Jomier’s efforts to describe how the rhetorical turns of the Qurʾan engender psychological certainty are taken up in a second French language work: L’action psychologique dans le Coran, “Psychological Action [or Operation] in the Qurʾan” by Dominique and Marie-Therèse Urvoy.[6]  The Urvoys develop the ideas of Jomier still further, attempting to identify certain “strategies” of the Qurʾan’s rhetoric, strategies intentionally deployed to win the unyielding allegiance of its audience.  Under the rubric of “Subliminal Processes” in the Qurʾan the Urvoys include something they name the “subtle insertion” (literally, “sliding in,” Fr. “glissement”) of secondary messages.  They argue that the Qurʾan has a way of adding in “almost insidiously” a secondary message, parallel to the development of a principal theme, in a manner which is “practically subliminal.”[7]  The ideas of the Urvoys far exceed a simply analysis of the Qurʾan’s logical strategies of argumentation, such as that found in Rosalind Ward Gwynne’s Logic, Rhetoric, and Legal Reasoning in the Qurʾan.[8]  Indeed the Urvoys seem to go further still than Jomier in insisting that the Qurʾan’s author intentionally (“almost insidiously”) imbedded certain patterns in the text in order to win total devotion from his audience.

The studies of Jomier and the Urvoys on these matters are fundamentally problematic.  They assign a contrived motive to the Qurʾanic author which exceeds simple argumentation.  In addition they underestimate the intellectual independence of the Qurʾan’s audience.

Still it is worth noting that their arguments – strangely enough – have certain connections to Islamic apologetical works which are meant to underline the supposed brilliance of Qurʾanic rhetoric.  Notably Jomier was particularly interested in the arguments of Muhammad Ahmad Khalafallah (d. 1991), the author of the well-known 1951 work al-Fann al-qasasi fi al-Qurʾan al-karim, “Narrative Art in the Noble Qurʾan.”  Jomier was one of the first scholars to draw attention to this work – and to the controversy which it engendered — in a long 1954 article entitled “Quelques positions actuelles de l’exégèse coranique en Egypte révélées par une polémique récente.”[9]  As Jomier notes, the original form of Khalafallah’s work – that is, his dissertation at King Fuʾad University (now the University of Cairo) – was entitled Min asrar al-iʿjaz, “On the Secrets of [the Qurʾan’s] Inimitability.”  Khalafallah originally wrote this study of Qurʾanic “inimitability” to combat the views of “atheists, Orientalists, and missionaries.”[10]

In order to wage this combat Khalafallah sought to show that the Qurʾan need not be judged by the historical accuracy of the stories which it tells, since those stories were written not with the goal of relating “historical truth” but rather “literary truth” (al-aqīqa al-adabiyya).[11]  In other words, from his perspective the Qurʾan relates stories in a way meant to convince its audience of its message, and in a special way to inspire fear and piety among them.  At one point Khalafallah comments that the Qurʾan’s stories appeal to the “emotional logic” (manṭiq al-ʿaṭifa) of its audience, and not to the “logic of intellectual reflection” (manṭiq al-naẓar al-ʿaqli).[12]  This does not take us very far from the Urvoys’ notion of the Qurʾan’s psychological “action.”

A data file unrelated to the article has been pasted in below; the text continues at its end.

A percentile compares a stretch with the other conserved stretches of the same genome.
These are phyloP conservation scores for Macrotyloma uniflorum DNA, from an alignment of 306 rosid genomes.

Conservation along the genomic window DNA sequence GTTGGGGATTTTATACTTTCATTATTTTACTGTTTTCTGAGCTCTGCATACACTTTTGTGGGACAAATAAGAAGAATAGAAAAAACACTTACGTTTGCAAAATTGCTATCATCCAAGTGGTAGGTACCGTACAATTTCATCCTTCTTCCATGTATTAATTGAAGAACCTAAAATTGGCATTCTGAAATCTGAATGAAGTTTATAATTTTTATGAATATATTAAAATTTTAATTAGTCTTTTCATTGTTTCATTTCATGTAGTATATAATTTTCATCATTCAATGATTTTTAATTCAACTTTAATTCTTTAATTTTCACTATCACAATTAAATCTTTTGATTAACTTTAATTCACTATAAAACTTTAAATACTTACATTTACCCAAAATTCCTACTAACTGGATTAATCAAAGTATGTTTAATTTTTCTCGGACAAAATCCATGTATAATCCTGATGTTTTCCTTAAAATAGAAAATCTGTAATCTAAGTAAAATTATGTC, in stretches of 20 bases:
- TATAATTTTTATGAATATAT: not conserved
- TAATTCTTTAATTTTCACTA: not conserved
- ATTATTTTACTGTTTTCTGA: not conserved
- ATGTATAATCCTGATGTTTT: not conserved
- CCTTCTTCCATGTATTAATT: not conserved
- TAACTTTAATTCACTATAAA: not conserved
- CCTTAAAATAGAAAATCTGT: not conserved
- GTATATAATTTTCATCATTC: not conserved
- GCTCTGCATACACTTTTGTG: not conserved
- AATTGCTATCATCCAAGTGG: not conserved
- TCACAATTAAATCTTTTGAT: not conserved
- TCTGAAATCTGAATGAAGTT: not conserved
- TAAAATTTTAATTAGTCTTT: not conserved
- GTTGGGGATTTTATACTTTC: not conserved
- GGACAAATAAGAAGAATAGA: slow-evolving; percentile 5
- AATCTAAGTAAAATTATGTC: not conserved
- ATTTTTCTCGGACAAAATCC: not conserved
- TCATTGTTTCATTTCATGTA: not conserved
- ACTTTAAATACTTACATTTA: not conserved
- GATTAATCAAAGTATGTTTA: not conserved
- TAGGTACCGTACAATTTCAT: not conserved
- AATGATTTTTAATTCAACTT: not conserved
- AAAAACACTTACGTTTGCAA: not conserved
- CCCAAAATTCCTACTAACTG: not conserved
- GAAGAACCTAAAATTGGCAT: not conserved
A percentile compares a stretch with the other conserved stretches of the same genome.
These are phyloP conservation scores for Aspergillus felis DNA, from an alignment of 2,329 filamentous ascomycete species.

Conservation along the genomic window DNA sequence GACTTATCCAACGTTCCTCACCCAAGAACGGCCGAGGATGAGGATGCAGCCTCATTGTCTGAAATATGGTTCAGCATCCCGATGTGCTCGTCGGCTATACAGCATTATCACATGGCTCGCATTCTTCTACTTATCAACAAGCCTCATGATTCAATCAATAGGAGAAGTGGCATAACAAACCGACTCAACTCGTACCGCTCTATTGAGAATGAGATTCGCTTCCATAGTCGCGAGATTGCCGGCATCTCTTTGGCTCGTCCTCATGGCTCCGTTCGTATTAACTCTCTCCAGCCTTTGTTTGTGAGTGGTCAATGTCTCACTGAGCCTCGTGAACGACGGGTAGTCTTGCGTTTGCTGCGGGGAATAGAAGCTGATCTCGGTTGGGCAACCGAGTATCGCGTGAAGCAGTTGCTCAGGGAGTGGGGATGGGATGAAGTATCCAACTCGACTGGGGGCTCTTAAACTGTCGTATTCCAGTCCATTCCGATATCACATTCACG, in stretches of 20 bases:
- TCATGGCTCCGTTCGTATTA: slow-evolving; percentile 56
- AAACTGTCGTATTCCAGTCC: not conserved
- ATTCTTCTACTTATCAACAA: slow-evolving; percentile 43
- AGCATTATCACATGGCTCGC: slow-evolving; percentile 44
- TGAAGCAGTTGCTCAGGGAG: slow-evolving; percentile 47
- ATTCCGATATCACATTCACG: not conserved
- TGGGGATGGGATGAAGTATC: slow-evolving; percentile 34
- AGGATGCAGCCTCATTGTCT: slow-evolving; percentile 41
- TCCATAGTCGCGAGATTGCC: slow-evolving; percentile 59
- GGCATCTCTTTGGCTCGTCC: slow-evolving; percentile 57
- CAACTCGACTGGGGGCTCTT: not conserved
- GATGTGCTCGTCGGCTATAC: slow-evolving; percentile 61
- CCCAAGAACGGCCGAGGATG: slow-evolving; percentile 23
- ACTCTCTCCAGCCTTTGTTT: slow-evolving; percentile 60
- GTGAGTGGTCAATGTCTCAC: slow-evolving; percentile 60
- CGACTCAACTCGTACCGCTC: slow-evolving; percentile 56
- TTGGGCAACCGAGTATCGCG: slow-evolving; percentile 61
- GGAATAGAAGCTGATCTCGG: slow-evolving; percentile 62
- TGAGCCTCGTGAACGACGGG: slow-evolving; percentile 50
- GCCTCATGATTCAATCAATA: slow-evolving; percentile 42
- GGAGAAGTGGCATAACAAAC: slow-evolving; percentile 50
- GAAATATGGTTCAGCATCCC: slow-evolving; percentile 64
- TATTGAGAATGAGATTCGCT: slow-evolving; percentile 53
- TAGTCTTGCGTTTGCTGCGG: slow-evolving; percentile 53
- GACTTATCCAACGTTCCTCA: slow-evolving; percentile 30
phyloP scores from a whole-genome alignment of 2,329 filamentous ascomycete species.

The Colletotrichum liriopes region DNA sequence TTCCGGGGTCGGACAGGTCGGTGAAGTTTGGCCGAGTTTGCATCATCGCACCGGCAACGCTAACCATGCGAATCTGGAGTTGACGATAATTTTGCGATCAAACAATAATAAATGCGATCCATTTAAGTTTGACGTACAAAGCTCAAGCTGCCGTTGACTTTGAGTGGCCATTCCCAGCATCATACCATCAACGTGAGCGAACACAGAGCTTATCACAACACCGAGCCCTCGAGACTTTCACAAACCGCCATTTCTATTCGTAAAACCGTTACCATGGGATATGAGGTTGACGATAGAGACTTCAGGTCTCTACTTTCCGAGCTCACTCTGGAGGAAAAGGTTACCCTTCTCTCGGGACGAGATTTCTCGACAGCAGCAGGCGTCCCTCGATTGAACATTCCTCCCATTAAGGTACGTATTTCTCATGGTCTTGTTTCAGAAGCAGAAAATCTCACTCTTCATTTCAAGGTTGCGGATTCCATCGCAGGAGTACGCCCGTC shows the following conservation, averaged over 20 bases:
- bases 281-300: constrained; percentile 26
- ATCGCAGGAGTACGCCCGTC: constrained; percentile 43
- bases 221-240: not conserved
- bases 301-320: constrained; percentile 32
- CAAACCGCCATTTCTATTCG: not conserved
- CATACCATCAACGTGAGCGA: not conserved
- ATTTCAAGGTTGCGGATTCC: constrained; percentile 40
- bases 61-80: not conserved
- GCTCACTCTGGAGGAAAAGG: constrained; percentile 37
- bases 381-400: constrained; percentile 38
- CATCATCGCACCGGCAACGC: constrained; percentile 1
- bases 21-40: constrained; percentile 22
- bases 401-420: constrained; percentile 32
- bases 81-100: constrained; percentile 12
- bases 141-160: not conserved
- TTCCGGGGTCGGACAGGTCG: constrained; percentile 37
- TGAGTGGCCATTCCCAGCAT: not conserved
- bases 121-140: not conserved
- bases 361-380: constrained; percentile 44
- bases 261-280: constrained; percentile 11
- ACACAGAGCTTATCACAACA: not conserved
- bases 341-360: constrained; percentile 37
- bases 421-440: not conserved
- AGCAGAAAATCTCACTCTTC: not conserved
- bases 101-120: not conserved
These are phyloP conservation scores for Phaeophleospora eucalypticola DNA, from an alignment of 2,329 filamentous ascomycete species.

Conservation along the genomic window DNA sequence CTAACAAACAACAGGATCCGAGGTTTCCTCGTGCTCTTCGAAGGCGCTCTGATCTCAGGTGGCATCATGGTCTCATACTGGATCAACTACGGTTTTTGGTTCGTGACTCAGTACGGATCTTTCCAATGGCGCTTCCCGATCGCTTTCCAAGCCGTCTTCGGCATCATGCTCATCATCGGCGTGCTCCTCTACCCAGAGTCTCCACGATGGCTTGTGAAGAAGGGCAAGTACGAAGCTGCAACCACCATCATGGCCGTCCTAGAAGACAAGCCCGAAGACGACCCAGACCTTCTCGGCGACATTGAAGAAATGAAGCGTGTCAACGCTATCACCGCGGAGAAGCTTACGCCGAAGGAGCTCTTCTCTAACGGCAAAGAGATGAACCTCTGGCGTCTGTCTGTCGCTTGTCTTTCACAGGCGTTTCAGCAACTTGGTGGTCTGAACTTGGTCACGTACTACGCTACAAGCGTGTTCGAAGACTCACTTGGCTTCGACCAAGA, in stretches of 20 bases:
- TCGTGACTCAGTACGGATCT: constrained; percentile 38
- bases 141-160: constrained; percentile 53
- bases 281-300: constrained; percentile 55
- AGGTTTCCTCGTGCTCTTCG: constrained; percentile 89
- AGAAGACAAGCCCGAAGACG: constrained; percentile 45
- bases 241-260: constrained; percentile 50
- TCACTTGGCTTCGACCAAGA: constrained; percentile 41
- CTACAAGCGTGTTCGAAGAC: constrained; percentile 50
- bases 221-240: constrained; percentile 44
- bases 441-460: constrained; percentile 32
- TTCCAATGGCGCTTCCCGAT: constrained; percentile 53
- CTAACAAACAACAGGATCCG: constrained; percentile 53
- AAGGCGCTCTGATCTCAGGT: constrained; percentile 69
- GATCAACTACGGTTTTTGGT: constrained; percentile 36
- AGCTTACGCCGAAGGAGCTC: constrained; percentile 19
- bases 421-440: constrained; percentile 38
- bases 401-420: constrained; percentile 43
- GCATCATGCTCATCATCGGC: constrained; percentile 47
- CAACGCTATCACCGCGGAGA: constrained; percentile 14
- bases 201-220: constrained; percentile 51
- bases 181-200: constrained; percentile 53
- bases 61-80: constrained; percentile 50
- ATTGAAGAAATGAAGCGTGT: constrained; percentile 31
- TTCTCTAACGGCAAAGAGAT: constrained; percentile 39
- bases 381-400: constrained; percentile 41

A more recent pious exploration of the Qurʾan’s supposed ability to convince or enrapture its audience is found in Navid Kermani’s God is Beautiful.[13]  Kermani, who focuses on the reception history of the Qurʾān, describes in vivid detail Islamic stories meant to redound to the doctrine of Qurʾanic inimitability.  He is particularly interested in those traditions which speak of pious believers who were so affected by hearing the Qurʾan that they were struck down and died.[14]  Now Kermani does not imagine that his readers will all accept the idea of Qurʾanic inimitability.  As he puts it, Kermani does not expect every reader to “sway to the rhythm of the Qurʾān recitations.”[15]  He does, however, seem convinced that there is something remarkable in Qurʾanic rhetoric, and in its sound, which leads its audience to be swept away.  At the same time Kermani does recognize that there are certain historical and sectarian factors which led to the development of the Islamic doctrine of the Qurʾan’s inimitability.[16]

Still it seems to me that the critical works of Jomier and the Urvoys, and the more apologetical works of Khalafallah and Kermani are two sides of the same coin.  The notion that there is something contrived, magical, or miraculous in Qurʾanic rhetoric that overwhelms its audience is simplistic.  Of course there are many pious Muslims (and non-Muslims) who are enthralled with the rhetoric of the Qurʾan.  Some converts attribute their conversions to the qualities of the Qurʾan (ʿUmar, the second caliph, is said to have accepted Islam after hearing a recitation of the Qurʾan).  But others are not.  One of the Prophet’s own scribes, Ibn Abi Sarh, is said to have left the Prophet’s service, and Islam, when he came to believe that his messages did not come from God.  Christians and other non-Muslims are compelled in the Islamic world to hear the Qurʾan time and again over loudspeakers and yet still do not convert to Islam.